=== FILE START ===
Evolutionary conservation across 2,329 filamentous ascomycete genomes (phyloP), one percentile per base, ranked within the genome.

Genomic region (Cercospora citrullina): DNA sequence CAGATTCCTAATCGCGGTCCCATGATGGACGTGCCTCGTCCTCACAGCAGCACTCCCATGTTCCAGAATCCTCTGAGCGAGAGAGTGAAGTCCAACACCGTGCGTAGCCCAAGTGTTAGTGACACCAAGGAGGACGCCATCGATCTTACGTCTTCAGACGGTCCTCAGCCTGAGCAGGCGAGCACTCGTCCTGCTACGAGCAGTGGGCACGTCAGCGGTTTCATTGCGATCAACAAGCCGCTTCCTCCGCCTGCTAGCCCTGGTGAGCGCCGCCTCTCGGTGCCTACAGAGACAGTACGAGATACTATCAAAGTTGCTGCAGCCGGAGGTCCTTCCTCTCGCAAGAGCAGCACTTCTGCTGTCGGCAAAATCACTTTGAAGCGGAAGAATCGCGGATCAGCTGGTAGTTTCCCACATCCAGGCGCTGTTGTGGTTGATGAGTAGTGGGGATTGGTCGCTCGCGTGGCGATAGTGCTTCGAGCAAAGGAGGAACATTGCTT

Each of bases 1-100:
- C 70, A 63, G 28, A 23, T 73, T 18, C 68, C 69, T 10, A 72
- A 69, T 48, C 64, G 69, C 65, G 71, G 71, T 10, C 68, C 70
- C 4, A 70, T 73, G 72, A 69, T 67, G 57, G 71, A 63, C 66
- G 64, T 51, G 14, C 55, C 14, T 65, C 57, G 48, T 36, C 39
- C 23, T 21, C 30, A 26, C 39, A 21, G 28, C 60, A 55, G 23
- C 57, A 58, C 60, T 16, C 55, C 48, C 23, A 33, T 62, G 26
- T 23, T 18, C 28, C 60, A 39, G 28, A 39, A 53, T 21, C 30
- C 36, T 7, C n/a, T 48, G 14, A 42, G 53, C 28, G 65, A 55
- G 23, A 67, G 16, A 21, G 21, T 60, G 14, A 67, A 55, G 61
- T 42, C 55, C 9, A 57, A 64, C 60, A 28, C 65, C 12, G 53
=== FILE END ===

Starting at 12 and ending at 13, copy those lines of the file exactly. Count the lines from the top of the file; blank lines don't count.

- G 23, A 67, G 16, A 21, G 21, T 60, G 14, A 67, A 55, G 61
- T 42, C 55, C 9, A 57, A 64, C 60, A 28, C 65, C 12, G 53